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72 Theses Against Tar Sands Pipelines and the Continued Exploitation of Fossil Fuels
In the April 2014 poet Stephen Collis joined hundreds of others taking to the streets in The People’s Procession Against the Pipeline. At the rally near the procession’s end he read a new poem, 72 Theses Against Tar Sands Pipelines and the Continued Exploitation of Fossil Fuels, and in an act which evoked the poem’s inspiration – Martin Luther’s 95 Theses on the Power and Efficacy of Indulgences – affixed the poem on Kinder Morgan’s Westridge Terminal gates. Only 6 months later Collis would find himself, along with 4 others, barred from protesting survey work being conducted on Burnaby Mountain and being threatened with a 5.6 million dollar lawsuit by the Texas-based oil company Kinder Morgan.
In recognition of the outrageousness of the financial threat laid against him, and appreciation for the devotion he’s shown to the cause of people-powered democracy, Gabriel Saloman and Mariane Bourcheix-Laporte (the artist and curator behind the People’s Procession) reached out to Malaspina Printmakers to help create a unique, fine-art edition of Collis’s poem. Designed by Marten Sims to simulate the fiery propaganda of Luther’s time, and meticulously hand printed by Matt Parisien and Val Loewen, this very limited edition is being sold to raise funds for the legal defense of Collis and others who have stood against the Kinder Morgan pipeline and for a more just, safer and democratic world.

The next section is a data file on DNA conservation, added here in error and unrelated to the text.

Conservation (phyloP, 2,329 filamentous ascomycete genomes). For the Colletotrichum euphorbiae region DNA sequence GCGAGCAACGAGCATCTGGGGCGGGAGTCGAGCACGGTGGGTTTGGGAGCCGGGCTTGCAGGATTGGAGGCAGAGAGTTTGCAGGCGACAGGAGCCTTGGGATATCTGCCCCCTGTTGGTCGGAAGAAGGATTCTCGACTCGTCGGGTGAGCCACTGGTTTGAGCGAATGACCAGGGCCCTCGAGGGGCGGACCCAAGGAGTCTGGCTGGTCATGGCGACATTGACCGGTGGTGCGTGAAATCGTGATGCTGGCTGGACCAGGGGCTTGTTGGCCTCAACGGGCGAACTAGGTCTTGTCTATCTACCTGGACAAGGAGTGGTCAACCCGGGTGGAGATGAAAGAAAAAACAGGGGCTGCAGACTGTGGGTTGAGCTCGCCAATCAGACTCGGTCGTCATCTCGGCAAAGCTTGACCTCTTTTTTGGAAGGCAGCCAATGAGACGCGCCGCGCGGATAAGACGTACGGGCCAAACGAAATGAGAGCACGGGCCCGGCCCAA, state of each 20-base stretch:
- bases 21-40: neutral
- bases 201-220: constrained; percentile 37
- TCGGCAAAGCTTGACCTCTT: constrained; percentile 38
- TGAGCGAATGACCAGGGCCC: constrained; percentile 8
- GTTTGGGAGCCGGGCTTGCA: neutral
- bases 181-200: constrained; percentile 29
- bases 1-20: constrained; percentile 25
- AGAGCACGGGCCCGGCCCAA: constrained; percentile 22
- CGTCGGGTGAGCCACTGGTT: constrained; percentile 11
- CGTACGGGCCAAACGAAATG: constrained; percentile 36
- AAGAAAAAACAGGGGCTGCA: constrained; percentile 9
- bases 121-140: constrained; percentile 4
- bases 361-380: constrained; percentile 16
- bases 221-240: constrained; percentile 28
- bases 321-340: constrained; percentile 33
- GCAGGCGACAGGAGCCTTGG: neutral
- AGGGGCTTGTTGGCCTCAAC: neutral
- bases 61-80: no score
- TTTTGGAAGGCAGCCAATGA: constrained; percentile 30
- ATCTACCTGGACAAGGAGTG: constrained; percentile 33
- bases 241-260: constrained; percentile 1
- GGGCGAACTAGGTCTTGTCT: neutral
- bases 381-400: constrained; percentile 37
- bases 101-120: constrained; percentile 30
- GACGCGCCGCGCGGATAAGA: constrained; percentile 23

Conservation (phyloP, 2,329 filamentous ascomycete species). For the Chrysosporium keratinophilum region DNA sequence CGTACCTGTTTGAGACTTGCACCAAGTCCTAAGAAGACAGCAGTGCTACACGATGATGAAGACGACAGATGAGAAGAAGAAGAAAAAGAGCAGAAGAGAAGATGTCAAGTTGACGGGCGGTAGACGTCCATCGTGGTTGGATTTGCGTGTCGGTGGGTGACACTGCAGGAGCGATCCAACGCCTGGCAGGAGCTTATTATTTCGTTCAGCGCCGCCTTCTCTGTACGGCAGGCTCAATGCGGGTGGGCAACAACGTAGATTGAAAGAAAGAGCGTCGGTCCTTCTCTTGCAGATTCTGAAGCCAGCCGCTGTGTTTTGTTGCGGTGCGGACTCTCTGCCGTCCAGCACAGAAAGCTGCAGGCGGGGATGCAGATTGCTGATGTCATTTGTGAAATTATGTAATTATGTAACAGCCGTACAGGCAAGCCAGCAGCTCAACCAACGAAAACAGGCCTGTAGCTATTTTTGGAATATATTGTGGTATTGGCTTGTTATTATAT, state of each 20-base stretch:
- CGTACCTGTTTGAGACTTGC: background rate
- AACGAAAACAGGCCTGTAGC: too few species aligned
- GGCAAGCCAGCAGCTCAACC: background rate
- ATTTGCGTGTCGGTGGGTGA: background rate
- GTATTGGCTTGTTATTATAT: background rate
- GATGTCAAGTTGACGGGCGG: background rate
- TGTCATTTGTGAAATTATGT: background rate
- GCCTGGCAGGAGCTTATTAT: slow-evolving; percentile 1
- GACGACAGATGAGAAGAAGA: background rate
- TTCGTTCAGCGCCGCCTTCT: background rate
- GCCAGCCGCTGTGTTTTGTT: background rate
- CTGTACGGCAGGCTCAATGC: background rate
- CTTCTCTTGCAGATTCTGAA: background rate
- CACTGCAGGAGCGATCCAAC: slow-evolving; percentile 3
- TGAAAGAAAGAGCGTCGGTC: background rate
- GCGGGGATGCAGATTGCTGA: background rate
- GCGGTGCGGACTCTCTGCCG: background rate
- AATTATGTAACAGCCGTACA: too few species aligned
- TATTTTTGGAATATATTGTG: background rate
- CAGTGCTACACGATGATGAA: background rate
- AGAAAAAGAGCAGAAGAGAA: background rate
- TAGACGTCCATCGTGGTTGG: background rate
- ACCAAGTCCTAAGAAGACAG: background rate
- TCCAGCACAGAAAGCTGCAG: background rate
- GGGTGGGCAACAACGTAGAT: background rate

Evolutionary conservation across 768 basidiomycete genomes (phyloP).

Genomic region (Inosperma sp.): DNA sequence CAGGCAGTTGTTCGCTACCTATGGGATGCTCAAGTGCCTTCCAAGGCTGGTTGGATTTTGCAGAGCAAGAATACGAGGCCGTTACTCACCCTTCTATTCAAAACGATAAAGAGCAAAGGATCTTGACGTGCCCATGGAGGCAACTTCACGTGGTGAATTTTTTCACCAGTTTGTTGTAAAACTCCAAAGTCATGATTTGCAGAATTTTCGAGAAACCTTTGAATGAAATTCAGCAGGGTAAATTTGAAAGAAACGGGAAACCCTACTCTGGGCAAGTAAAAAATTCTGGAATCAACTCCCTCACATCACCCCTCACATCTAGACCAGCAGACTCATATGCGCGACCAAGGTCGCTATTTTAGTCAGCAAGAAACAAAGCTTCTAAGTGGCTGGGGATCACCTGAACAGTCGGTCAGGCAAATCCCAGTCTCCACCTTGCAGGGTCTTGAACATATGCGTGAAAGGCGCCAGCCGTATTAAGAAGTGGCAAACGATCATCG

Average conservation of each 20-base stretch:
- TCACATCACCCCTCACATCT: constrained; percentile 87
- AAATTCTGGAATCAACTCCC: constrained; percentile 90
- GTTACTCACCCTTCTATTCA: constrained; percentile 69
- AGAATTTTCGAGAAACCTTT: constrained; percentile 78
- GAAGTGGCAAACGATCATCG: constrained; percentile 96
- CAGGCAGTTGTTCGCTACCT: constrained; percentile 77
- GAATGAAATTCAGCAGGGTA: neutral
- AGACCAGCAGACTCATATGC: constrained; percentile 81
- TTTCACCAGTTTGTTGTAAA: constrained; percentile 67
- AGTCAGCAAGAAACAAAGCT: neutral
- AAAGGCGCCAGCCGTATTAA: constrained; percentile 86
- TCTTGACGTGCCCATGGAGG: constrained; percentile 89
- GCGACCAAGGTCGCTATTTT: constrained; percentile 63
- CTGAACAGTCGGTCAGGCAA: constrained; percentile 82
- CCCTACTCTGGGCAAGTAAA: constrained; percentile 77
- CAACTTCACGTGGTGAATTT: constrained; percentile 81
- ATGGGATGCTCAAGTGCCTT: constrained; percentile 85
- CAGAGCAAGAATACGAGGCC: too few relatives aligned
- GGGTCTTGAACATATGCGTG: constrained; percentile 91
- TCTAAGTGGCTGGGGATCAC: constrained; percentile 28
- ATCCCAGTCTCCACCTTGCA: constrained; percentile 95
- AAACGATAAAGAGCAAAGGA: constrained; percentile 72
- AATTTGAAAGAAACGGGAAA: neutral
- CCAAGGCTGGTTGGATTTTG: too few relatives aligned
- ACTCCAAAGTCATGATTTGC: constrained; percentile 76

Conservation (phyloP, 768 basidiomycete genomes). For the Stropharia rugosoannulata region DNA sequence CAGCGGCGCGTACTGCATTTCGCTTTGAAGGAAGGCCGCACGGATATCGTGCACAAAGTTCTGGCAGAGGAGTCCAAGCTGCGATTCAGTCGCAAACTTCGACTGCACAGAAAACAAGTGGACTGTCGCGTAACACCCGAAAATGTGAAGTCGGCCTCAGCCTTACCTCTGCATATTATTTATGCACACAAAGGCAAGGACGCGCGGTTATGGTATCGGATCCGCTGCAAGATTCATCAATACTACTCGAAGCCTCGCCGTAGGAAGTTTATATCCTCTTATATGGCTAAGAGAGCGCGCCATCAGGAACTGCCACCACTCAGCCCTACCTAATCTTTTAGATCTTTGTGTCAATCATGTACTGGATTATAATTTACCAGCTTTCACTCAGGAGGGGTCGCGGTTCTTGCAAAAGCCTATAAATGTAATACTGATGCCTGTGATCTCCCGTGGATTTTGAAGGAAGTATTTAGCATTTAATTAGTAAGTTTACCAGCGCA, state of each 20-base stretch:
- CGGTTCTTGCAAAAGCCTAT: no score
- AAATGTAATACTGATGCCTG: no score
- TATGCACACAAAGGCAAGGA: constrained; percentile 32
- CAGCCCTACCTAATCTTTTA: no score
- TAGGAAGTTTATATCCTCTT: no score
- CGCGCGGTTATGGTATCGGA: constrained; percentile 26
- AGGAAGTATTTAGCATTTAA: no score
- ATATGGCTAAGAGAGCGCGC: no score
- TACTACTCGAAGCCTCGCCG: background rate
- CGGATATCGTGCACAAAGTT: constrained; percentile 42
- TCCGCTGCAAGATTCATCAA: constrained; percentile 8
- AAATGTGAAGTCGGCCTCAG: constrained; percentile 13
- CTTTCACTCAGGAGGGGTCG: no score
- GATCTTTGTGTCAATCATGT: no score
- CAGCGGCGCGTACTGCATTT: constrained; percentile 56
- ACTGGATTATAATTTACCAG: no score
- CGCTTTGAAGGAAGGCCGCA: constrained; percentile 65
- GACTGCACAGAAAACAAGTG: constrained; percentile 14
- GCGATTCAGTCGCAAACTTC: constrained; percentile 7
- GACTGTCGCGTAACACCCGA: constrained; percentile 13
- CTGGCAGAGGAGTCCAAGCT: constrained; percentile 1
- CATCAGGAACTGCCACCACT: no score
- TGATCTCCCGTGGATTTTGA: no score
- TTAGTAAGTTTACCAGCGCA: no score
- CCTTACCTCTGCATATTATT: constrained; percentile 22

Stephen Collis is a poet and professor of contemporary literature at Simon Fraser University. His many books of poetry include The Commons (Talon Books 2008), On the Material (Talon Books 2010—awarded the BC Book Prize for Poetry), and To the Barricades (Talon Books 2013). He has also written two books of criticism and a novel, The Red Album (BookThug 2013). His collection of essays on the Occupy movement, Dispatches from the Occupation (Talon Books 2012), is a philosophical meditation on activist tactics, social movements, and change. In September 2013 Coach House Books published DECOMP, a collaborative photo-essay and long poem written with Jordan Scott.
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